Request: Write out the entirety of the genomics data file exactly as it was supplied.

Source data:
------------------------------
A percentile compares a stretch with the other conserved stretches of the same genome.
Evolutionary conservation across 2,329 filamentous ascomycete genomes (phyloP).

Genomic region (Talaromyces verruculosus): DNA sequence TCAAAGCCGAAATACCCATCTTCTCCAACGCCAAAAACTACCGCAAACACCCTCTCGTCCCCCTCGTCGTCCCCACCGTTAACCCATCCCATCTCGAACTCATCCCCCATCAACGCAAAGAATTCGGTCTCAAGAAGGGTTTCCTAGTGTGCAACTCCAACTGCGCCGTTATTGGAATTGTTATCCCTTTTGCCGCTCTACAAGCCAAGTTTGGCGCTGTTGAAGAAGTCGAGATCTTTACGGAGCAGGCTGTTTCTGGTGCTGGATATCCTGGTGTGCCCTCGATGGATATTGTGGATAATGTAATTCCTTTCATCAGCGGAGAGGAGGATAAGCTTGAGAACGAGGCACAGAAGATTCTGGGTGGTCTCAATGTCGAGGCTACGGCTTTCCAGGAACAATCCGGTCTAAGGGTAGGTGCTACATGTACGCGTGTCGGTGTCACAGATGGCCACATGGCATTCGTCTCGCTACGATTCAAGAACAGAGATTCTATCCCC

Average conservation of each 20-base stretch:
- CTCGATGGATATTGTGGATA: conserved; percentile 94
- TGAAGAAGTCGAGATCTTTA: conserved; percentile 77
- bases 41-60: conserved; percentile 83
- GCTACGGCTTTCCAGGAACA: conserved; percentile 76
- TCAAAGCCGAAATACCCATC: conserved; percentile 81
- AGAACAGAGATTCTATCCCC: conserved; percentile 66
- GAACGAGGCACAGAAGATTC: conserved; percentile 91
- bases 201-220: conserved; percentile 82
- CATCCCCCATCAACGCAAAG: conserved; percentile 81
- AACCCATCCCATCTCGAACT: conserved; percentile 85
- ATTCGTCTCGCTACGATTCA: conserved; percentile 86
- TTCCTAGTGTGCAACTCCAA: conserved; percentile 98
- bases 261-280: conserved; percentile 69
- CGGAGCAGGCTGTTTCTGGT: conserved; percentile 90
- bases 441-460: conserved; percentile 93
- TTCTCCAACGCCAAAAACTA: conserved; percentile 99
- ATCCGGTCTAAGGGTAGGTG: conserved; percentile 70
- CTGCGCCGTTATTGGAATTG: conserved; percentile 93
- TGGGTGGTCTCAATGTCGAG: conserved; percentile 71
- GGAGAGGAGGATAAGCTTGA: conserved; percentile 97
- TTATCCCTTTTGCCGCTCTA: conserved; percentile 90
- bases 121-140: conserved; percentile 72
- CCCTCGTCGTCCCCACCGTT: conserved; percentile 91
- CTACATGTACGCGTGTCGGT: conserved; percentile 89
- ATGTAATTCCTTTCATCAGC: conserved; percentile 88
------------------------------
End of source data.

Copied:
A percentile compares a stretch with the other conserved stretches of the same genome.
Evolutionary conservation across 2,329 filamentous ascomycete genomes (phyloP).

Genomic region (Talaromyces verruculosus): DNA sequence TCAAAGCCGAAATACCCATCTTCTCCAACGCCAAAAACTACCGCAAACACCCTCTCGTCCCCCTCGTCGTCCCCACCGTTAACCCATCCCATCTCGAACTCATCCCCCATCAACGCAAAGAATTCGGTCTCAAGAAGGGTTTCCTAGTGTGCAACTCCAACTGCGCCGTTATTGGAATTGTTATCCCTTTTGCCGCTCTACAAGCCAAGTTTGGCGCTGTTGAAGAAGTCGAGATCTTTACGGAGCAGGCTGTTTCTGGTGCTGGATATCCTGGTGTGCCCTCGATGGATATTGTGGATAATGTAATTCCTTTCATCAGCGGAGAGGAGGATAAGCTTGAGAACGAGGCACAGAAGATTCTGGGTGGTCTCAATGTCGAGGCTACGGCTTTCCAGGAACAATCCGGTCTAAGGGTAGGTGCTACATGTACGCGTGTCGGTGTCACAGATGGCCACATGGCATTCGTCTCGCTACGATTCAAGAACAGAGATTCTATCCCC

Average conservation of each 20-base stretch:
- CTCGATGGATATTGTGGATA: conserved; percentile 94
- TGAAGAAGTCGAGATCTTTA: conserved; percentile 77
- bases 41-60: conserved; percentile 83
- GCTACGGCTTTCCAGGAACA: conserved; percentile 76
- TCAAAGCCGAAATACCCATC: conserved; percentile 81
- AGAACAGAGATTCTATCCCC: conserved; percentile 66
- GAACGAGGCACAGAAGATTC: conserved; percentile 91
- bases 201-220: conserved; percentile 82
- CATCCCCCATCAACGCAAAG: conserved; percentile 81
- AACCCATCCCATCTCGAACT: conserved; percentile 85
- ATTCGTCTCGCTACGATTCA: conserved; percentile 86
- TTCCTAGTGTGCAACTCCAA: conserved; percentile 98
- bases 261-280: conserved; percentile 69
- CGGAGCAGGCTGTTTCTGGT: conserved; percentile 90
- bases 441-460: conserved; percentile 93
- TTCTCCAACGCCAAAAACTA: conserved; percentile 99
- ATCCGGTCTAAGGGTAGGTG: conserved; percentile 70
- CTGCGCCGTTATTGGAATTG: conserved; percentile 93
- TGGGTGGTCTCAATGTCGAG: conserved; percentile 71
- GGAGAGGAGGATAAGCTTGA: conserved; percentile 97
- TTATCCCTTTTGCCGCTCTA: conserved; percentile 90
- bases 121-140: conserved; percentile 72
- CCCTCGTCGTCCCCACCGTT: conserved; percentile 91
- CTACATGTACGCGTGTCGGT: conserved; percentile 89
- ATGTAATTCCTTTCATCAGC: conserved; percentile 88